Even moderate drinking can irritate the ulcer and cause a worsening of symptoms. This is especially true of drinks with lower alcohol content and more fermentation like beer, and wines which bring in more acid into the stomach and irritate the stomach lining while also heightening pain.
Beer for example releases gastrin, a chemical primarily from the fermentation process which stimulates acid production. In fact, lighter drinks like these may be more harmful than hard liquor due to the ill effects of fermentation.
Uncontrolled consumption can lead to heightened nausea, vomiting, changes in appetite, GERD (gastroesophageal reflux disease), and improper absorption of nutrients.
These problems in turn can worsen the ulcer by preventing or delaying its timely healing, causing bleeding and perforation of the ulcer, malabsorption of food and blockage of the digestive tract, and peritonitis in which the lining covering the abdominal organs becomes red, raw, and inflamed and potentially infected.
If you continue to consume copious amounts of alcohol despite having an ulcer you may experience the following symptoms.
Weakness and fatigue
Sharp pains in the abdomen
Vomiting blood or blood in the stool
Stool that looks like coffee grounds
Severe weight loss
Fainting/ Loss of consciousness
Some of these symptoms will require treatment of the ulcer through more invasive procedures like surgery, while others can be life-threatening like peritonitis which needs emergency treatment/critical care.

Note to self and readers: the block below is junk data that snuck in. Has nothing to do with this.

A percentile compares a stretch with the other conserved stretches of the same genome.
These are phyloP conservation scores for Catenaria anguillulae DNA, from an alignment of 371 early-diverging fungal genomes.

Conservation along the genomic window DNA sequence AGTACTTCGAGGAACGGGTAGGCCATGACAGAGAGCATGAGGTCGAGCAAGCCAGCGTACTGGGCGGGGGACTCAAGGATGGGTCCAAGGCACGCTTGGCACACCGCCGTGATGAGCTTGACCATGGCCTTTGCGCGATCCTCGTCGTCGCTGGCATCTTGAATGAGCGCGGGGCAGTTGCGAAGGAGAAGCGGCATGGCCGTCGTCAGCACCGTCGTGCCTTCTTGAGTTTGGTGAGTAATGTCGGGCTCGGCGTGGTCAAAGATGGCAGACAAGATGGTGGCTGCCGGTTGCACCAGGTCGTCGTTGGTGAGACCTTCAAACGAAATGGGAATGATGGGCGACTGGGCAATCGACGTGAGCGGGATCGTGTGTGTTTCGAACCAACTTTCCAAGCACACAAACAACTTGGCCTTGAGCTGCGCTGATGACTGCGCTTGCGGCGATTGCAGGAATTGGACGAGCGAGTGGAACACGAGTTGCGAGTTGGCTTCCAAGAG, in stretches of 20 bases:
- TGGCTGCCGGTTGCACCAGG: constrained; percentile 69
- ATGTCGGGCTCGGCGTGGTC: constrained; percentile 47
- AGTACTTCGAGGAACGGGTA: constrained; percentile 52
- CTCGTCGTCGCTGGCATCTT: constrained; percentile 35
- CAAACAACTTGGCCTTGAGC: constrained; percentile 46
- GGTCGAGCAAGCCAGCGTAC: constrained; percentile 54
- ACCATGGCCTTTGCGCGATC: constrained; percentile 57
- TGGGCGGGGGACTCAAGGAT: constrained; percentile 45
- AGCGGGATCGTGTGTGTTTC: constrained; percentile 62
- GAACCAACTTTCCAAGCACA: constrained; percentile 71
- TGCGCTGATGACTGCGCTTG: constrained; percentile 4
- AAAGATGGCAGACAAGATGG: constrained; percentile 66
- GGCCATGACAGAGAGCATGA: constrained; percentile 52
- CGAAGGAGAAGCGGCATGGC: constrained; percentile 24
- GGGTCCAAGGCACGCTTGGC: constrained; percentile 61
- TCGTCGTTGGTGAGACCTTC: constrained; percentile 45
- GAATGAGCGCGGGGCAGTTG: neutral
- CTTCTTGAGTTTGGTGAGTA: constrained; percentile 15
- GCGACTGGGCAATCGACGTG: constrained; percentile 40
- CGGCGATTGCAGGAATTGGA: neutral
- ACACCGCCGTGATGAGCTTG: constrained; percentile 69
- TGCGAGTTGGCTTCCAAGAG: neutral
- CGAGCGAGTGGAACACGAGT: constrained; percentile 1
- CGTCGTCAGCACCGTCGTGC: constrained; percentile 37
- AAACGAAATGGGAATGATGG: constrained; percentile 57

Conclusion – Preventive and Remedial Care
If you don't have an ulcer but are unable to regulate your alcohol intake, you should see a professional for either de-addiction or attend alcohol rehabilitation centers/ sessions to cut down on your intake.
If you aren’t diagnosed with any problem, but still want to reduce the number of drinks you have as you are sensing a dependency or an inclination towards using alcohol as a stress-relief mechanism frequently, you can follow a few key steps −
Keep a check on the amount of alcohol you have on a weekly/daily basis by maintaining a diary of what you had, the amounts, and when. This will help you identify how serious the issue is, and trace your patterns, preferences, and problems areas like stressful circumstances that tend to escalate your drinking habits.
Refrain from going to places of being with people who encourage your drinking habits. You will need to learn how to say no, at least on a few occasions, and then ramp up the abstinence.
Fix a goal date by which you will stop drinking and taper your drinks accordingly by day or week. Seek support from friends, family, and local AA groups to keep yourself on track and find hobbies of your choice to keep yourself occupied and active whenever you feel the urge to drink.
To be able to maintain a diary you need to know quantities, as mentioned in the section above. Read and memorize measurements so have a detailed report.